I’ve picked up some values-shaping lessons over the last 20 years. Excited for what I may learn in the next 20!


Many of you who are friends, relatives or have been a part of my church family know that just recently I stepped away from leading on a staff of a church that I helped start nearly 20 years ago (I was only 7 months shy of 20 years!). My role there was to create life-giving experiences for people through the worship environments (Sunday Services) that engaged people and helped them know and understand Jesus better and to learn to walk with Him in a deep and meaningful relationship. Whether I was leading worship or leading and guiding a team that crafted the service and stewarded the moments, I was very grateful for the chance to lead in that space. I consider it an unfair privilege to lead artists, technicians, producers, engineers and host folks… ‘unfair privilege’ because it was the greatest job ever, and many days it didn’t feel like a job.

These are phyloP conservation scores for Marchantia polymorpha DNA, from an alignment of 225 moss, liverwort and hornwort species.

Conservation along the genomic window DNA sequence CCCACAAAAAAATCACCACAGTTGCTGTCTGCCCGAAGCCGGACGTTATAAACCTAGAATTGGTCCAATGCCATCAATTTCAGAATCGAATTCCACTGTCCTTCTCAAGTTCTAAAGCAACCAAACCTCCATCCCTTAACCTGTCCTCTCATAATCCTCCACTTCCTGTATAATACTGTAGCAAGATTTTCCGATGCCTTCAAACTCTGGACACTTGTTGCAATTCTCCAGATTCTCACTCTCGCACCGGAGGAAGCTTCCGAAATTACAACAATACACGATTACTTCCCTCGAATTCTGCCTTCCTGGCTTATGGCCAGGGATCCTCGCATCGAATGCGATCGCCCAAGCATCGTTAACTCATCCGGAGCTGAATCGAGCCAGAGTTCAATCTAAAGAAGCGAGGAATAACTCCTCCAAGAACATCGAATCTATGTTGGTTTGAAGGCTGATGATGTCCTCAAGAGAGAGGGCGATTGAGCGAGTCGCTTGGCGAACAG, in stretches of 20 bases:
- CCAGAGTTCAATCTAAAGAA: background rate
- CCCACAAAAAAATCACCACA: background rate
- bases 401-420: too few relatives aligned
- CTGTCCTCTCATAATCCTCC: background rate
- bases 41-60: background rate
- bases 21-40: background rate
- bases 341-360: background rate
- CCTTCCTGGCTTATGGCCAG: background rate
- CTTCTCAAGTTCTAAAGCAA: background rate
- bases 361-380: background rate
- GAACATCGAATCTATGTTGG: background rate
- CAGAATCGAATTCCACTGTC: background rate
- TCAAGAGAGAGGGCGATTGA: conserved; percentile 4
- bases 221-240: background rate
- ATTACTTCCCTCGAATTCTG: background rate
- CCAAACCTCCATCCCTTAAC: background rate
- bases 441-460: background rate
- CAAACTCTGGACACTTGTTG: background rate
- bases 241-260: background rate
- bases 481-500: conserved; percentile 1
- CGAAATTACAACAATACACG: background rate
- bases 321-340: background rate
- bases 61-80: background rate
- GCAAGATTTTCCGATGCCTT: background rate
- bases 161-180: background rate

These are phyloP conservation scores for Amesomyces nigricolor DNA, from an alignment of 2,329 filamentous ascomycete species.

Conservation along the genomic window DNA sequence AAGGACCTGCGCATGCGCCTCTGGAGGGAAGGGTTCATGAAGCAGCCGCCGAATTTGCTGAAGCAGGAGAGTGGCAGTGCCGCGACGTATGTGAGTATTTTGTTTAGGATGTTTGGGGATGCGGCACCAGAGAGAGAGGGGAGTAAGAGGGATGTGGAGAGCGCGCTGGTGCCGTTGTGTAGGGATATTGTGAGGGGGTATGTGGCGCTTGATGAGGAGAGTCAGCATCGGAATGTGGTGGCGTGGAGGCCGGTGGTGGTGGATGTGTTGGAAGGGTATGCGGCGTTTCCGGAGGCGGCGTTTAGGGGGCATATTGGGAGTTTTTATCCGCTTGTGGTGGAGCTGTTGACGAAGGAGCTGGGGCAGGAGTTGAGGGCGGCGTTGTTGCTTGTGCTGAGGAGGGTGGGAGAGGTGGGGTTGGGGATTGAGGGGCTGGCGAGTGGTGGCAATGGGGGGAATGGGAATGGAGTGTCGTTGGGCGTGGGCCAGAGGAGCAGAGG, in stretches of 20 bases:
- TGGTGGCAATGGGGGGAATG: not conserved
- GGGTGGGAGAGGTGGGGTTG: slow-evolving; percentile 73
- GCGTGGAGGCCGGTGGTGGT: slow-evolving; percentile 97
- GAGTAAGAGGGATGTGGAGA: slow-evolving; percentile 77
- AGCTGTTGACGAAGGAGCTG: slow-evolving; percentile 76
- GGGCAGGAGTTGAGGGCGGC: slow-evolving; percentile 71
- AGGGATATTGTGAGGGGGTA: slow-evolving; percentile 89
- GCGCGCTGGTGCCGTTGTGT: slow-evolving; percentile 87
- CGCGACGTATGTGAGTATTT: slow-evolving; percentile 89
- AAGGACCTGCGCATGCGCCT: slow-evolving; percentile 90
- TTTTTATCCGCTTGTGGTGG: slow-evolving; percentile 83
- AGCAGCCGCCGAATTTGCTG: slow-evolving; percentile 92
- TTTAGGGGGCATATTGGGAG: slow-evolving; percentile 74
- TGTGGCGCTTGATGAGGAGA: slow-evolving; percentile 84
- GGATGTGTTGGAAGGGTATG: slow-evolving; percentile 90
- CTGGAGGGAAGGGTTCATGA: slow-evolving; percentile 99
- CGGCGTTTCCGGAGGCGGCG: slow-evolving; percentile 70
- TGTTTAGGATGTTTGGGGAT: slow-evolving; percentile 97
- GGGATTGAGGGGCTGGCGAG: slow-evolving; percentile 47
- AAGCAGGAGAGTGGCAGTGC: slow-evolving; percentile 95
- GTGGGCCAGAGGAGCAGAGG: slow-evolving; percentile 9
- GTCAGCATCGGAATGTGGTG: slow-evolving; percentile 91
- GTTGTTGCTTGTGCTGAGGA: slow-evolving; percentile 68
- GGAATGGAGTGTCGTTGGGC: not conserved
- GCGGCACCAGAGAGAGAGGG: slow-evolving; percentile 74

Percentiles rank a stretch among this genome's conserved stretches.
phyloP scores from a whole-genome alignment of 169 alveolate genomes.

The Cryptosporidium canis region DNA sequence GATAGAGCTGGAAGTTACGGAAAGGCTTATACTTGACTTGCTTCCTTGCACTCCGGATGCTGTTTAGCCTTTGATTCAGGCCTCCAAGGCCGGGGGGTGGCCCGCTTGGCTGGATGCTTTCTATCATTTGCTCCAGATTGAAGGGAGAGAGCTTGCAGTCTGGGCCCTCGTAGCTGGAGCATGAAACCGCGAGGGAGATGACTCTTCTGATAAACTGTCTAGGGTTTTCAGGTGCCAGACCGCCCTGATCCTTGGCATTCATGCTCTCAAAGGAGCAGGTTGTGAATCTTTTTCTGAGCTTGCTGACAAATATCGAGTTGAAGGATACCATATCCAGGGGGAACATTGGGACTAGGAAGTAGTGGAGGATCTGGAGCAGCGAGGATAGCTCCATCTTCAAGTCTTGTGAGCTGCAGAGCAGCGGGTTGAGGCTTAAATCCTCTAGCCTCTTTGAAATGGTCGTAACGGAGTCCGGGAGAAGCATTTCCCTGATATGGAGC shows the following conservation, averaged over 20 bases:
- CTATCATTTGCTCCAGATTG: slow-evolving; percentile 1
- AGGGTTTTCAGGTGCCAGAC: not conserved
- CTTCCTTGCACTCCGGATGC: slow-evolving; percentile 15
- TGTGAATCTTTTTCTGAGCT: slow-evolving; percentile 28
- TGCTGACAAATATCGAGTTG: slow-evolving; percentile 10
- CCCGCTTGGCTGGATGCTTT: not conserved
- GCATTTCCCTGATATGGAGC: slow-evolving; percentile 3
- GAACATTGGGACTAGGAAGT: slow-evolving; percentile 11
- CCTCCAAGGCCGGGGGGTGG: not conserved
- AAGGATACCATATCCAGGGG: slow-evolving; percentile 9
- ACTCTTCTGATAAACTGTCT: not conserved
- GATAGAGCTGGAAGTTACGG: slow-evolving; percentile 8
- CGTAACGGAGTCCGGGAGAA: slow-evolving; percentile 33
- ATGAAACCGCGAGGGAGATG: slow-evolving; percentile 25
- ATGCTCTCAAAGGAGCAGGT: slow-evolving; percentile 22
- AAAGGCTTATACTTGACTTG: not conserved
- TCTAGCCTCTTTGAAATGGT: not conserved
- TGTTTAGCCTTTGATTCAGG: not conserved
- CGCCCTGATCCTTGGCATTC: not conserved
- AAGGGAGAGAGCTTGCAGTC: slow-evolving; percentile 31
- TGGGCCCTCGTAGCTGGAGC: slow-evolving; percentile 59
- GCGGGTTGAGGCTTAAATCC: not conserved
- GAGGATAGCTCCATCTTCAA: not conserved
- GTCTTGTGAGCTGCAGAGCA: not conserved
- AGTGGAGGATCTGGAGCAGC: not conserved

As I approached my final days with Port City Church, I wanted the team of staff that I had the honor to lead to understand and see on paper a concise memoir of the things that I learned over the years that shaped how I led and how I made decisions. I have no idea if this list is exhaustive… I’m certain that in a few months I will think of something else to add to this list. But at the time, these were some of the things that I wanted my team to know. These are things for me, and they will be etched into my collection of leadership wisdom for many years - and I’d like to share them with you. They are not all original ideas with me, but they are worth knowing. They are worth understanding. They are worth taking apart and disagreeing with. They are worth my time to share with you.